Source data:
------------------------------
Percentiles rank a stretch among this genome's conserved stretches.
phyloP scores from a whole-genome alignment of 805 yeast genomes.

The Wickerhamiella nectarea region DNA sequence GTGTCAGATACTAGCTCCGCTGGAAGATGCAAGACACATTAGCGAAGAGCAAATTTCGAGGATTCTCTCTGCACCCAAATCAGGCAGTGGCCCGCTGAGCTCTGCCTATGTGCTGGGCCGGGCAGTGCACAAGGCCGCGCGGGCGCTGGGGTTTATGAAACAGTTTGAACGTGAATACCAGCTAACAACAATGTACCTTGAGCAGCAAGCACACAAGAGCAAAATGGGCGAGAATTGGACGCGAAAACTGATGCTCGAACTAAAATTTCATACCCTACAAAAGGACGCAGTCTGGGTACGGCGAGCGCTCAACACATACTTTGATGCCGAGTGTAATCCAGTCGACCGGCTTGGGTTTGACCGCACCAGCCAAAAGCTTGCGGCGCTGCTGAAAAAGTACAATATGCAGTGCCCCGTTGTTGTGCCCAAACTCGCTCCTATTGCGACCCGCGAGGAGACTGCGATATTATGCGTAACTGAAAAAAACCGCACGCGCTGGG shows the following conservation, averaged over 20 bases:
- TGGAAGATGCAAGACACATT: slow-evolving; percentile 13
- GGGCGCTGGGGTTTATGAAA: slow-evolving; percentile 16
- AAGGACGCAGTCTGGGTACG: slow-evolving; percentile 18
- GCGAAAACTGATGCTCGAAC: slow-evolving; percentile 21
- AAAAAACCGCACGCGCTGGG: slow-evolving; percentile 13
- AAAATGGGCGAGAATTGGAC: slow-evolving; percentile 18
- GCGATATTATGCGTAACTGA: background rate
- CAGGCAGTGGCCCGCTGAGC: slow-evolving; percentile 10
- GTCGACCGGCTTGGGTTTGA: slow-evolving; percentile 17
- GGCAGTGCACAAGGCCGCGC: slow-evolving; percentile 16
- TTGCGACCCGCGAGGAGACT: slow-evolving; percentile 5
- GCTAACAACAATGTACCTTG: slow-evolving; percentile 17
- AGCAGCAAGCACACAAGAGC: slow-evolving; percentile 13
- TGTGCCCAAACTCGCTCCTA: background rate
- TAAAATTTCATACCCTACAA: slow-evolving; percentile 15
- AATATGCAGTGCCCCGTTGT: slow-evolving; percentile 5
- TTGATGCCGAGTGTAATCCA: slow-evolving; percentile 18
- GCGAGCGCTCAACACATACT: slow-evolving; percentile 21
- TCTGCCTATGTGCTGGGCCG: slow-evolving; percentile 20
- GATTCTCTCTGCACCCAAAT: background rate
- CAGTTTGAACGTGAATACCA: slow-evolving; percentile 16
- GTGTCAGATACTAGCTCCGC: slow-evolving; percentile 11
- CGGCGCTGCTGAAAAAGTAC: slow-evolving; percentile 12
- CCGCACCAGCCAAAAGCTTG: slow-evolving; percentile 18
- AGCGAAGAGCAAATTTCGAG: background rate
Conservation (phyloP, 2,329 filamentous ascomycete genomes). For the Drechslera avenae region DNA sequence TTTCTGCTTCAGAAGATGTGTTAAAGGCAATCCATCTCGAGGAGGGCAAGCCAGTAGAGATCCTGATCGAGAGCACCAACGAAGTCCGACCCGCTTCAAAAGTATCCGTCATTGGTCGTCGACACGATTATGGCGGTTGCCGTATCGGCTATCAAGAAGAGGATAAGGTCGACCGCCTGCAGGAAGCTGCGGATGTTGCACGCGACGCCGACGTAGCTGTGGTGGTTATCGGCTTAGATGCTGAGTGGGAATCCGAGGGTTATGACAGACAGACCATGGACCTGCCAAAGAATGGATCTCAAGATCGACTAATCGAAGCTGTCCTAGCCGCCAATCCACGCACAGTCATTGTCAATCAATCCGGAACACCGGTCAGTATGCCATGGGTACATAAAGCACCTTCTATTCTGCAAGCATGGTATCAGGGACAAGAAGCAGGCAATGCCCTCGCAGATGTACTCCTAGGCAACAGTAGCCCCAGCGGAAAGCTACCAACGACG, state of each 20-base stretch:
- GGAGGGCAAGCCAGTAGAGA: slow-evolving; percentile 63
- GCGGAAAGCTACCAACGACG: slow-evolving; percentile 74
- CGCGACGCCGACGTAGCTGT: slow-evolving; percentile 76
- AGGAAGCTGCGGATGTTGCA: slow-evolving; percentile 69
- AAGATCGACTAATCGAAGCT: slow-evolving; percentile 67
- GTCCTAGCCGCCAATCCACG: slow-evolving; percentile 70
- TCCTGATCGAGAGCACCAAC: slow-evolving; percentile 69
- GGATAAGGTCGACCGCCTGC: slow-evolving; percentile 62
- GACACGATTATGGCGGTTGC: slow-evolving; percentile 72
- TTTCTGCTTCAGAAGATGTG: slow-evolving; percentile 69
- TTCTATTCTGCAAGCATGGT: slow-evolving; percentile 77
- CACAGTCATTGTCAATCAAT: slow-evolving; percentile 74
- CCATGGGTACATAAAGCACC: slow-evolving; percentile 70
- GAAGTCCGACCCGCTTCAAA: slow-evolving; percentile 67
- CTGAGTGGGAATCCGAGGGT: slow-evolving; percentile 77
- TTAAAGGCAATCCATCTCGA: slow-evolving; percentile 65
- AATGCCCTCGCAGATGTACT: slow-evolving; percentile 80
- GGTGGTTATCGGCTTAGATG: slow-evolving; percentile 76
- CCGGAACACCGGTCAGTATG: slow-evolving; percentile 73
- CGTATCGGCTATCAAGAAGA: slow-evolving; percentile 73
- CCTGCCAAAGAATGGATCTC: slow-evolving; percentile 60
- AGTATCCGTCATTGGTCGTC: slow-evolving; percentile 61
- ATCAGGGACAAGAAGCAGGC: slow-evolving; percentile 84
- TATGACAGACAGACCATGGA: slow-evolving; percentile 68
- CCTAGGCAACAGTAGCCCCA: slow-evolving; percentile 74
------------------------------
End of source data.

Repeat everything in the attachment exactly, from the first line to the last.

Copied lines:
Percentiles rank a stretch among this genome's conserved stretches.
phyloP scores from a whole-genome alignment of 805 yeast genomes.

The Wickerhamiella nectarea region DNA sequence GTGTCAGATACTAGCTCCGCTGGAAGATGCAAGACACATTAGCGAAGAGCAAATTTCGAGGATTCTCTCTGCACCCAAATCAGGCAGTGGCCCGCTGAGCTCTGCCTATGTGCTGGGCCGGGCAGTGCACAAGGCCGCGCGGGCGCTGGGGTTTATGAAACAGTTTGAACGTGAATACCAGCTAACAACAATGTACCTTGAGCAGCAAGCACACAAGAGCAAAATGGGCGAGAATTGGACGCGAAAACTGATGCTCGAACTAAAATTTCATACCCTACAAAAGGACGCAGTCTGGGTACGGCGAGCGCTCAACACATACTTTGATGCCGAGTGTAATCCAGTCGACCGGCTTGGGTTTGACCGCACCAGCCAAAAGCTTGCGGCGCTGCTGAAAAAGTACAATATGCAGTGCCCCGTTGTTGTGCCCAAACTCGCTCCTATTGCGACCCGCGAGGAGACTGCGATATTATGCGTAACTGAAAAAAACCGCACGCGCTGGG shows the following conservation, averaged over 20 bases:
- TGGAAGATGCAAGACACATT: slow-evolving; percentile 13
- GGGCGCTGGGGTTTATGAAA: slow-evolving; percentile 16
- AAGGACGCAGTCTGGGTACG: slow-evolving; percentile 18
- GCGAAAACTGATGCTCGAAC: slow-evolving; percentile 21
- AAAAAACCGCACGCGCTGGG: slow-evolving; percentile 13
- AAAATGGGCGAGAATTGGAC: slow-evolving; percentile 18
- GCGATATTATGCGTAACTGA: background rate
- CAGGCAGTGGCCCGCTGAGC: slow-evolving; percentile 10
- GTCGACCGGCTTGGGTTTGA: slow-evolving; percentile 17
- GGCAGTGCACAAGGCCGCGC: slow-evolving; percentile 16
- TTGCGACCCGCGAGGAGACT: slow-evolving; percentile 5
- GCTAACAACAATGTACCTTG: slow-evolving; percentile 17
- AGCAGCAAGCACACAAGAGC: slow-evolving; percentile 13
- TGTGCCCAAACTCGCTCCTA: background rate
- TAAAATTTCATACCCTACAA: slow-evolving; percentile 15
- AATATGCAGTGCCCCGTTGT: slow-evolving; percentile 5
- TTGATGCCGAGTGTAATCCA: slow-evolving; percentile 18
- GCGAGCGCTCAACACATACT: slow-evolving; percentile 21
- TCTGCCTATGTGCTGGGCCG: slow-evolving; percentile 20
- GATTCTCTCTGCACCCAAAT: background rate
- CAGTTTGAACGTGAATACCA: slow-evolving; percentile 16
- GTGTCAGATACTAGCTCCGC: slow-evolving; percentile 11
- CGGCGCTGCTGAAAAAGTAC: slow-evolving; percentile 12
- CCGCACCAGCCAAAAGCTTG: slow-evolving; percentile 18
- AGCGAAGAGCAAATTTCGAG: background rate
Conservation (phyloP, 2,329 filamentous ascomycete genomes). For the Drechslera avenae region DNA sequence TTTCTGCTTCAGAAGATGTGTTAAAGGCAATCCATCTCGAGGAGGGCAAGCCAGTAGAGATCCTGATCGAGAGCACCAACGAAGTCCGACCCGCTTCAAAAGTATCCGTCATTGGTCGTCGACACGATTATGGCGGTTGCCGTATCGGCTATCAAGAAGAGGATAAGGTCGACCGCCTGCAGGAAGCTGCGGATGTTGCACGCGACGCCGACGTAGCTGTGGTGGTTATCGGCTTAGATGCTGAGTGGGAATCCGAGGGTTATGACAGACAGACCATGGACCTGCCAAAGAATGGATCTCAAGATCGACTAATCGAAGCTGTCCTAGCCGCCAATCCACGCACAGTCATTGTCAATCAATCCGGAACACCGGTCAGTATGCCATGGGTACATAAAGCACCTTCTATTCTGCAAGCATGGTATCAGGGACAAGAAGCAGGCAATGCCCTCGCAGATGTACTCCTAGGCAACAGTAGCCCCAGCGGAAAGCTACCAACGACG, state of each 20-base stretch:
- GGAGGGCAAGCCAGTAGAGA: slow-evolving; percentile 63
- GCGGAAAGCTACCAACGACG: slow-evolving; percentile 74
- CGCGACGCCGACGTAGCTGT: slow-evolving; percentile 76
- AGGAAGCTGCGGATGTTGCA: slow-evolving; percentile 69
- AAGATCGACTAATCGAAGCT: slow-evolving; percentile 67
- GTCCTAGCCGCCAATCCACG: slow-evolving; percentile 70
- TCCTGATCGAGAGCACCAAC: slow-evolving; percentile 69
- GGATAAGGTCGACCGCCTGC: slow-evolving; percentile 62
- GACACGATTATGGCGGTTGC: slow-evolving; percentile 72
- TTTCTGCTTCAGAAGATGTG: slow-evolving; percentile 69
- TTCTATTCTGCAAGCATGGT: slow-evolving; percentile 77
- CACAGTCATTGTCAATCAAT: slow-evolving; percentile 74
- CCATGGGTACATAAAGCACC: slow-evolving; percentile 70
- GAAGTCCGACCCGCTTCAAA: slow-evolving; percentile 67
- CTGAGTGGGAATCCGAGGGT: slow-evolving; percentile 77
- TTAAAGGCAATCCATCTCGA: slow-evolving; percentile 65
- AATGCCCTCGCAGATGTACT: slow-evolving; percentile 80
- GGTGGTTATCGGCTTAGATG: slow-evolving; percentile 76
- CCGGAACACCGGTCAGTATG: slow-evolving; percentile 73
- CGTATCGGCTATCAAGAAGA: slow-evolving; percentile 73
- CCTGCCAAAGAATGGATCTC: slow-evolving; percentile 60
- AGTATCCGTCATTGGTCGTC: slow-evolving; percentile 61
- ATCAGGGACAAGAAGCAGGC: slow-evolving; percentile 84
- TATGACAGACAGACCATGGA: slow-evolving; percentile 68
- CCTAGGCAACAGTAGCCCCA: slow-evolving; percentile 74